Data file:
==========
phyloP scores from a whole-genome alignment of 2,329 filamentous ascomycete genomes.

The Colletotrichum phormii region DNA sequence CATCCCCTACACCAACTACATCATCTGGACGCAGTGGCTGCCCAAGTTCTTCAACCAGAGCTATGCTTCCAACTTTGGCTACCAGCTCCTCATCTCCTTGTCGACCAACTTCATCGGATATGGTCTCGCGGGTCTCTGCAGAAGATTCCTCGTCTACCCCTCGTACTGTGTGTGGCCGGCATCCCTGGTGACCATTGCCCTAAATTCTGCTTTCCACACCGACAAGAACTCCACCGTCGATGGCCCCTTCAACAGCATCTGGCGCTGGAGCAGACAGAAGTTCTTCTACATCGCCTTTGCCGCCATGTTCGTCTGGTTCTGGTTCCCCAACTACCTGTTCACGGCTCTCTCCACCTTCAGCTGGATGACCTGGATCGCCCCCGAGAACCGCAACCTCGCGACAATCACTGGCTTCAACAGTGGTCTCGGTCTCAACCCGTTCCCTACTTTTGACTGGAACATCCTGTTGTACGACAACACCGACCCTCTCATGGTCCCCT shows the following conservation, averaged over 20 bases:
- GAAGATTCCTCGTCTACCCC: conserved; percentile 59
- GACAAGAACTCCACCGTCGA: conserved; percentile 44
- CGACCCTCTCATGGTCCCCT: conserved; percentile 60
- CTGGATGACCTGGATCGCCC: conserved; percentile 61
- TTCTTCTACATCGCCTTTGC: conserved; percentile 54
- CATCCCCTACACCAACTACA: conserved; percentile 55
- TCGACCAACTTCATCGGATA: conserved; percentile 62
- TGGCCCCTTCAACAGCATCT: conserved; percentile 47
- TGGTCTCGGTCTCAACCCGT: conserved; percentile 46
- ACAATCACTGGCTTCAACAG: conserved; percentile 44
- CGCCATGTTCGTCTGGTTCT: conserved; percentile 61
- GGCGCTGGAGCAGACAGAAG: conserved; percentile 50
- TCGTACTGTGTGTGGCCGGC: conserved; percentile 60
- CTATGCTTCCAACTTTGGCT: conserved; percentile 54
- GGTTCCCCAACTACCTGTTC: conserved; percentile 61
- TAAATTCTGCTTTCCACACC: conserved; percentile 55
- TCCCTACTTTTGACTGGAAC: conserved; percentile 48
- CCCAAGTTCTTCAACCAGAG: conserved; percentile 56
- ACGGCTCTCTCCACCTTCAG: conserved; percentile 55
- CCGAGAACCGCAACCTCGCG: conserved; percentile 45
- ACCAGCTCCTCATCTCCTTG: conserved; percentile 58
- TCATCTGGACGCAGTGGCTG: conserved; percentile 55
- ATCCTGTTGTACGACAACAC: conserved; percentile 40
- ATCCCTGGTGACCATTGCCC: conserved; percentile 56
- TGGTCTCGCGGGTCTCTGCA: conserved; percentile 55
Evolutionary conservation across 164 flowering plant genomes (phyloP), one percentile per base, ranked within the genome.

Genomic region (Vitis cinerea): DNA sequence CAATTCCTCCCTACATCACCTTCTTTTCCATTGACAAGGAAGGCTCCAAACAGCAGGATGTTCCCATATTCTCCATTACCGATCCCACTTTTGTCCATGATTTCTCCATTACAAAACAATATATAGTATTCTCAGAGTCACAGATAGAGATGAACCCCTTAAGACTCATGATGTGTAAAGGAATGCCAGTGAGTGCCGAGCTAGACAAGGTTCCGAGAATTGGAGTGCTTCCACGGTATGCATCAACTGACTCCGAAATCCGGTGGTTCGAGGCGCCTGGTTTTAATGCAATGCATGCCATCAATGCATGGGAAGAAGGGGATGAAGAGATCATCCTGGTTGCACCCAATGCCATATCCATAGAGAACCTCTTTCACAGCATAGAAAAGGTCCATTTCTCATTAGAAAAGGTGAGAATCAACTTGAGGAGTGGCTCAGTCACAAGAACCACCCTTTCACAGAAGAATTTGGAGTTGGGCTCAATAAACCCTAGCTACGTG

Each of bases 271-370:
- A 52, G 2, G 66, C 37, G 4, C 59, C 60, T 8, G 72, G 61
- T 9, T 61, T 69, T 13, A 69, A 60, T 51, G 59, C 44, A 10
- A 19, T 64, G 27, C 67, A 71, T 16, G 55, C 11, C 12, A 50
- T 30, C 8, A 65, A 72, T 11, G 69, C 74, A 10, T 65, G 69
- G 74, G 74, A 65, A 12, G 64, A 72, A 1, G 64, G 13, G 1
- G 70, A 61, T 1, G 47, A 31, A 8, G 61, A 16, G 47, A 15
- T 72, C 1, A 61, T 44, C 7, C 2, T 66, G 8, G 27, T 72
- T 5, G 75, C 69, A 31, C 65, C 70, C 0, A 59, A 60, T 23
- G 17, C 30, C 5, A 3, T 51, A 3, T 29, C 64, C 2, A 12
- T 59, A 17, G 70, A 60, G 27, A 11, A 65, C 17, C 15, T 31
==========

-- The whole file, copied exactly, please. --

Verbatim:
phyloP scores from a whole-genome alignment of 2,329 filamentous ascomycete genomes.

The Colletotrichum phormii region DNA sequence CATCCCCTACACCAACTACATCATCTGGACGCAGTGGCTGCCCAAGTTCTTCAACCAGAGCTATGCTTCCAACTTTGGCTACCAGCTCCTCATCTCCTTGTCGACCAACTTCATCGGATATGGTCTCGCGGGTCTCTGCAGAAGATTCCTCGTCTACCCCTCGTACTGTGTGTGGCCGGCATCCCTGGTGACCATTGCCCTAAATTCTGCTTTCCACACCGACAAGAACTCCACCGTCGATGGCCCCTTCAACAGCATCTGGCGCTGGAGCAGACAGAAGTTCTTCTACATCGCCTTTGCCGCCATGTTCGTCTGGTTCTGGTTCCCCAACTACCTGTTCACGGCTCTCTCCACCTTCAGCTGGATGACCTGGATCGCCCCCGAGAACCGCAACCTCGCGACAATCACTGGCTTCAACAGTGGTCTCGGTCTCAACCCGTTCCCTACTTTTGACTGGAACATCCTGTTGTACGACAACACCGACCCTCTCATGGTCCCCT shows the following conservation, averaged over 20 bases:
- GAAGATTCCTCGTCTACCCC: conserved; percentile 59
- GACAAGAACTCCACCGTCGA: conserved; percentile 44
- CGACCCTCTCATGGTCCCCT: conserved; percentile 60
- CTGGATGACCTGGATCGCCC: conserved; percentile 61
- TTCTTCTACATCGCCTTTGC: conserved; percentile 54
- CATCCCCTACACCAACTACA: conserved; percentile 55
- TCGACCAACTTCATCGGATA: conserved; percentile 62
- TGGCCCCTTCAACAGCATCT: conserved; percentile 47
- TGGTCTCGGTCTCAACCCGT: conserved; percentile 46
- ACAATCACTGGCTTCAACAG: conserved; percentile 44
- CGCCATGTTCGTCTGGTTCT: conserved; percentile 61
- GGCGCTGGAGCAGACAGAAG: conserved; percentile 50
- TCGTACTGTGTGTGGCCGGC: conserved; percentile 60
- CTATGCTTCCAACTTTGGCT: conserved; percentile 54
- GGTTCCCCAACTACCTGTTC: conserved; percentile 61
- TAAATTCTGCTTTCCACACC: conserved; percentile 55
- TCCCTACTTTTGACTGGAAC: conserved; percentile 48
- CCCAAGTTCTTCAACCAGAG: conserved; percentile 56
- ACGGCTCTCTCCACCTTCAG: conserved; percentile 55
- CCGAGAACCGCAACCTCGCG: conserved; percentile 45
- ACCAGCTCCTCATCTCCTTG: conserved; percentile 58
- TCATCTGGACGCAGTGGCTG: conserved; percentile 55
- ATCCTGTTGTACGACAACAC: conserved; percentile 40
- ATCCCTGGTGACCATTGCCC: conserved; percentile 56
- TGGTCTCGCGGGTCTCTGCA: conserved; percentile 55
Evolutionary conservation across 164 flowering plant genomes (phyloP), one percentile per base, ranked within the genome.

Genomic region (Vitis cinerea): DNA sequence CAATTCCTCCCTACATCACCTTCTTTTCCATTGACAAGGAAGGCTCCAAACAGCAGGATGTTCCCATATTCTCCATTACCGATCCCACTTTTGTCCATGATTTCTCCATTACAAAACAATATATAGTATTCTCAGAGTCACAGATAGAGATGAACCCCTTAAGACTCATGATGTGTAAAGGAATGCCAGTGAGTGCCGAGCTAGACAAGGTTCCGAGAATTGGAGTGCTTCCACGGTATGCATCAACTGACTCCGAAATCCGGTGGTTCGAGGCGCCTGGTTTTAATGCAATGCATGCCATCAATGCATGGGAAGAAGGGGATGAAGAGATCATCCTGGTTGCACCCAATGCCATATCCATAGAGAACCTCTTTCACAGCATAGAAAAGGTCCATTTCTCATTAGAAAAGGTGAGAATCAACTTGAGGAGTGGCTCAGTCACAAGAACCACCCTTTCACAGAAGAATTTGGAGTTGGGCTCAATAAACCCTAGCTACGTG

Each of bases 271-370:
- A 52, G 2, G 66, C 37, G 4, C 59, C 60, T 8, G 72, G 61
- T 9, T 61, T 69, T 13, A 69, A 60, T 51, G 59, C 44, A 10
- A 19, T 64, G 27, C 67, A 71, T 16, G 55, C 11, C 12, A 50
- T 30, C 8, A 65, A 72, T 11, G 69, C 74, A 10, T 65, G 69
- G 74, G 74, A 65, A 12, G 64, A 72, A 1, G 64, G 13, G 1
- G 70, A 61, T 1, G 47, A 31, A 8, G 61, A 16, G 47, A 15
- T 72, C 1, A 61, T 44, C 7, C 2, T 66, G 8, G 27, T 72
- T 5, G 75, C 69, A 31, C 65, C 70, C 0, A 59, A 60, T 23
- G 17, C 30, C 5, A 3, T 51, A 3, T 29, C 64, C 2, A 12
- T 59, A 17, G 70, A 60, G 27, A 11, A 65, C 17, C 15, T 31